STATES: To calculate states’ annual contribution to military funding to Israel, we took each state’s federal income tax amount and divided it by the total federal income tax amount of the United States, as reported by the IRS in FY2020, to find the percentage of income tax from each state. Then we multiplied that percentage by the total federal annual allocation of military funding to Israel.

For example, residents of Alabama paid 0.89% of total federal income tax ($15,019,529/$1,694,767,077). Therefore, we estimated residents of Alabama pay $33,676,728 annually in military funding to Israel ($3.8 billion X 0.89%).

CITIES: To calculate cities’ annual contribution, we used data reported by the US Census Bureau in its 2021 American Community Survey (ACS) (5-Year Estimate) according to the SimpleMaps cities database. We took the the annual amount of U.S. military funding to Israel ($3,800,000,000) and divided it by the total households in the U.S. to find the average amount paid to Israel per household. We then multiplied that figure by the number of households in each city to determine the annual contribution for taxpayers in that city through their federal tax dollars.

BUDGETARY TRADE-OFFS: To calculate how many people could be served through another governmental program, we divided the amount of military funding to Israel for a geographical unit by the average national per capita cost for these programs. The costs are as follows, according to the National Priorities Project:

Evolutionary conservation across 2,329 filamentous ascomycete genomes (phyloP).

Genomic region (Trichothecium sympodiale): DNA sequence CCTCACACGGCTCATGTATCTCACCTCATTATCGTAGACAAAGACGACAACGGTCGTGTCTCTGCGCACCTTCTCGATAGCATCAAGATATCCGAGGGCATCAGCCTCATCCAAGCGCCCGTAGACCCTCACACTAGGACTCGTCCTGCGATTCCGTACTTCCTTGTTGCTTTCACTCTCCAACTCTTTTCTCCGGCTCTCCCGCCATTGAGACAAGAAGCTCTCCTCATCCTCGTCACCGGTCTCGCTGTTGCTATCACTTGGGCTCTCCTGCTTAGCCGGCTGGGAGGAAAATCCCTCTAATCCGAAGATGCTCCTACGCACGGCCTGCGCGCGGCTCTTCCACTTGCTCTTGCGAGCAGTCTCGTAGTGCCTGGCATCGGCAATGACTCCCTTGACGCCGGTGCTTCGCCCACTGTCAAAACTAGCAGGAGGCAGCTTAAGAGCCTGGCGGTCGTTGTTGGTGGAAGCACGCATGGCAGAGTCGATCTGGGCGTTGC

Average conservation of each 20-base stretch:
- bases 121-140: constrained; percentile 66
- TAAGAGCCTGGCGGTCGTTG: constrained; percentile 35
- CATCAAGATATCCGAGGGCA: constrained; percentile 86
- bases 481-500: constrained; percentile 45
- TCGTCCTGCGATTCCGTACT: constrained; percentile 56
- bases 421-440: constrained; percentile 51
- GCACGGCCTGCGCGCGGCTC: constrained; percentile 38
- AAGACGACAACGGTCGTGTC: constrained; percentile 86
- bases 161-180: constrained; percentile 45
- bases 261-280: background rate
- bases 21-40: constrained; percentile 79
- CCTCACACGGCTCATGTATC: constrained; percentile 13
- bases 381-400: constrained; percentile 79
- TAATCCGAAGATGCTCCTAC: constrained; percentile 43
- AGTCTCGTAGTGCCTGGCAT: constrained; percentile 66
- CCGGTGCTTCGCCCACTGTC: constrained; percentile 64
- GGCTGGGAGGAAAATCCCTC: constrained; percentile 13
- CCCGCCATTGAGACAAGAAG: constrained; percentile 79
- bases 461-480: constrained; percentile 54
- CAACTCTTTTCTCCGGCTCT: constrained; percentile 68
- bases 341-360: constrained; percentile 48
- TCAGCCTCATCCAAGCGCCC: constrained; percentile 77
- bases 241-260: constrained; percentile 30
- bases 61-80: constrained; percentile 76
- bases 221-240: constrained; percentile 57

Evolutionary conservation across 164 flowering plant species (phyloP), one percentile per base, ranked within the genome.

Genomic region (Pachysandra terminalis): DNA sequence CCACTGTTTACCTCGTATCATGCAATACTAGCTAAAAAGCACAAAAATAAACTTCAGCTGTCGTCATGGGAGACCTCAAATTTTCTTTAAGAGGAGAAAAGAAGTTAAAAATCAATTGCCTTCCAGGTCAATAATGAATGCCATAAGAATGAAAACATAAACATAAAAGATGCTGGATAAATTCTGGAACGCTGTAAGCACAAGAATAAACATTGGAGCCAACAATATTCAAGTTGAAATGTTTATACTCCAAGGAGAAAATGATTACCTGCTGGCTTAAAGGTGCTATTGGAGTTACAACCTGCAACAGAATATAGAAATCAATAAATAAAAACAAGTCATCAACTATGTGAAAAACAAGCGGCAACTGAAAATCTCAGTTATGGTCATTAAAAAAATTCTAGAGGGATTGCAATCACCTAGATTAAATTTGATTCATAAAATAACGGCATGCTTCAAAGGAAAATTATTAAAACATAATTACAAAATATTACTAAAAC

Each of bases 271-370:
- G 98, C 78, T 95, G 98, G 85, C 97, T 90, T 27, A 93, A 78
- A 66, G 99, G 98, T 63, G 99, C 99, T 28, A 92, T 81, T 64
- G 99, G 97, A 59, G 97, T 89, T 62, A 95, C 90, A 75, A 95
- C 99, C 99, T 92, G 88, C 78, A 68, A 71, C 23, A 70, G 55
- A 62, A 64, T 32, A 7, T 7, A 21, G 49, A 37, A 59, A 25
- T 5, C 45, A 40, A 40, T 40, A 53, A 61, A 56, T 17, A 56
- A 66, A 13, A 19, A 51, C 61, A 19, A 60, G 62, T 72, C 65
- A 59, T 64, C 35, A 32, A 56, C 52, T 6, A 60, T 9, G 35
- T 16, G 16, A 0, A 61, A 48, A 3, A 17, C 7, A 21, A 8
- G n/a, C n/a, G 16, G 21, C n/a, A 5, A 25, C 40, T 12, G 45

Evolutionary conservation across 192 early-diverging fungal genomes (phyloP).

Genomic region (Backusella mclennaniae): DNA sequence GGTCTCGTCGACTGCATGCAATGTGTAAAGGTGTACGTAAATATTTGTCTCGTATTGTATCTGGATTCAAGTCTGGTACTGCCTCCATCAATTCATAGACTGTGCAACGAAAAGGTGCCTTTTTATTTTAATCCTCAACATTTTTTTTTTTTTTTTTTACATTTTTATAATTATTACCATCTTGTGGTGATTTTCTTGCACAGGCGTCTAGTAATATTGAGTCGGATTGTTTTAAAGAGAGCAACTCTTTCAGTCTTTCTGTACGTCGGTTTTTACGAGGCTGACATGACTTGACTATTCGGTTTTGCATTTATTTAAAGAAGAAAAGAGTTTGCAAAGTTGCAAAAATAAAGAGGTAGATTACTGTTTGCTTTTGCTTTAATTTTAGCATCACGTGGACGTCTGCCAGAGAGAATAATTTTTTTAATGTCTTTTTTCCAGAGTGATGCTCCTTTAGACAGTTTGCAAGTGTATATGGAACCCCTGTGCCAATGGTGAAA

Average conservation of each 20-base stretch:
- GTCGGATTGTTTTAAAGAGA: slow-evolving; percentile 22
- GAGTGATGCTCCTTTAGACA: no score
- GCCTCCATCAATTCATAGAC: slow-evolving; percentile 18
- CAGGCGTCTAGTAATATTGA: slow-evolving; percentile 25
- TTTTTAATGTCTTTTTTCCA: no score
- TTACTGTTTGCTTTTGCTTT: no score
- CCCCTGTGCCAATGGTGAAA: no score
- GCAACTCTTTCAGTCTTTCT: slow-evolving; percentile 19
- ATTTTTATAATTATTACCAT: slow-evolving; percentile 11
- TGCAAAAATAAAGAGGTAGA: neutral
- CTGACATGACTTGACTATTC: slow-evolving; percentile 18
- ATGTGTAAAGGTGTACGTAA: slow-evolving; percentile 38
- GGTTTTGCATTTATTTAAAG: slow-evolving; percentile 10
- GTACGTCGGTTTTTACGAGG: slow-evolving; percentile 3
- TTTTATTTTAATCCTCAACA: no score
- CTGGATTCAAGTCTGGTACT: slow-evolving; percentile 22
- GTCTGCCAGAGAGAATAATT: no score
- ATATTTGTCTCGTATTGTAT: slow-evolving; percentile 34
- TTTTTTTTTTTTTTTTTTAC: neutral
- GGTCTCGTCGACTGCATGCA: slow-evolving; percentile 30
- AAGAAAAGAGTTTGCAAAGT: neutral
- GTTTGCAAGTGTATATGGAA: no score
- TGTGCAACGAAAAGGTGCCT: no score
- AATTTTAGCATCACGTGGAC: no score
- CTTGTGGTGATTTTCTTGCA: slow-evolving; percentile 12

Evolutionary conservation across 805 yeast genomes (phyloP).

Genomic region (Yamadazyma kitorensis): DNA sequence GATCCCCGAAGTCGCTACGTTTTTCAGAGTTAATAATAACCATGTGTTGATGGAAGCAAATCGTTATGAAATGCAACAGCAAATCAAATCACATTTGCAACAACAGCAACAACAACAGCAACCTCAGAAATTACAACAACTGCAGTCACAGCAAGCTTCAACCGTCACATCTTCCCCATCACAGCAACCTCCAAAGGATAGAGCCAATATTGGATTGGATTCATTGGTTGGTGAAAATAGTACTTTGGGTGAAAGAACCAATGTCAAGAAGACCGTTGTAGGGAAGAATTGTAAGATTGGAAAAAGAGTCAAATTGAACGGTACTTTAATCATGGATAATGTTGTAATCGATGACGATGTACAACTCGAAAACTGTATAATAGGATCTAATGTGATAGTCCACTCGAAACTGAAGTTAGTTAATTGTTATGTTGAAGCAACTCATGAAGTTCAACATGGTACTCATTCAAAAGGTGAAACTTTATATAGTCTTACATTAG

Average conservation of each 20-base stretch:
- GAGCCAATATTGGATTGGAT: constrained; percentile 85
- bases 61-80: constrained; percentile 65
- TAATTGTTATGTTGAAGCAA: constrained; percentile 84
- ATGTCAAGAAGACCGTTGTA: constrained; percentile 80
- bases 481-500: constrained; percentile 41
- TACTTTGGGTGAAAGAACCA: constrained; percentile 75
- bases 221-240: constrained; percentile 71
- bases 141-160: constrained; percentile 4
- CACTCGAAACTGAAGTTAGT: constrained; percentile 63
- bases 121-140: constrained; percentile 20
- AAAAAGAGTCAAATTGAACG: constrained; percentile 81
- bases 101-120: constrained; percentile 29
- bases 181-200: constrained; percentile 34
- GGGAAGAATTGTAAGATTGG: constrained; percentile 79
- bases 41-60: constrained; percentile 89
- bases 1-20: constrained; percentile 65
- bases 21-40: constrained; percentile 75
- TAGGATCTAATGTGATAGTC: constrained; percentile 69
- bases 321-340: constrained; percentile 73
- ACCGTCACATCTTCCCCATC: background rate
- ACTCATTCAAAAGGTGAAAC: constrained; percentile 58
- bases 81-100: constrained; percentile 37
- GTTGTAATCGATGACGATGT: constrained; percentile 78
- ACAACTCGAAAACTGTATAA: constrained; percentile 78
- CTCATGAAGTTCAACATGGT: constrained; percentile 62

• $8,412 per household with public housing for a year
  • $2,874 per child receiving free or low-cost healthcare through Medicaid
  • $91,588 per elementary school teacher 
  • $351.25 per household with solar electricity produced for a year.

Two other costs were pulled from other sources:

For example, with residents of Alabama contributing an estimated $33,676,728 annually in military funding to Israel, this amount of money could fund instead one of the following:

  • 4,003 households with public housing for a year ($33,676,728/$8,412)
  • 11,717 children receiving free or low-cost healthcare ($33,676,728/$2,874)
  • 367 elementary school teachers ($33,676,728/$91,588)
  • 95,876 households with solar electricity produced for a year ($33,676,728/$351.25)
  • 891 students with their loan debt canceled ($33,676,728/$37,787)
  • 29,284,111 N95 respirator masks ($33,676,728/$1.15)

CHECK OUR MATH: If you’d like to see the data set for states and counties, you can download it as an Excel spreadsheet. We are unable to post the data set for cities due to licensing permissions; it is sourced from SimpleMaps.

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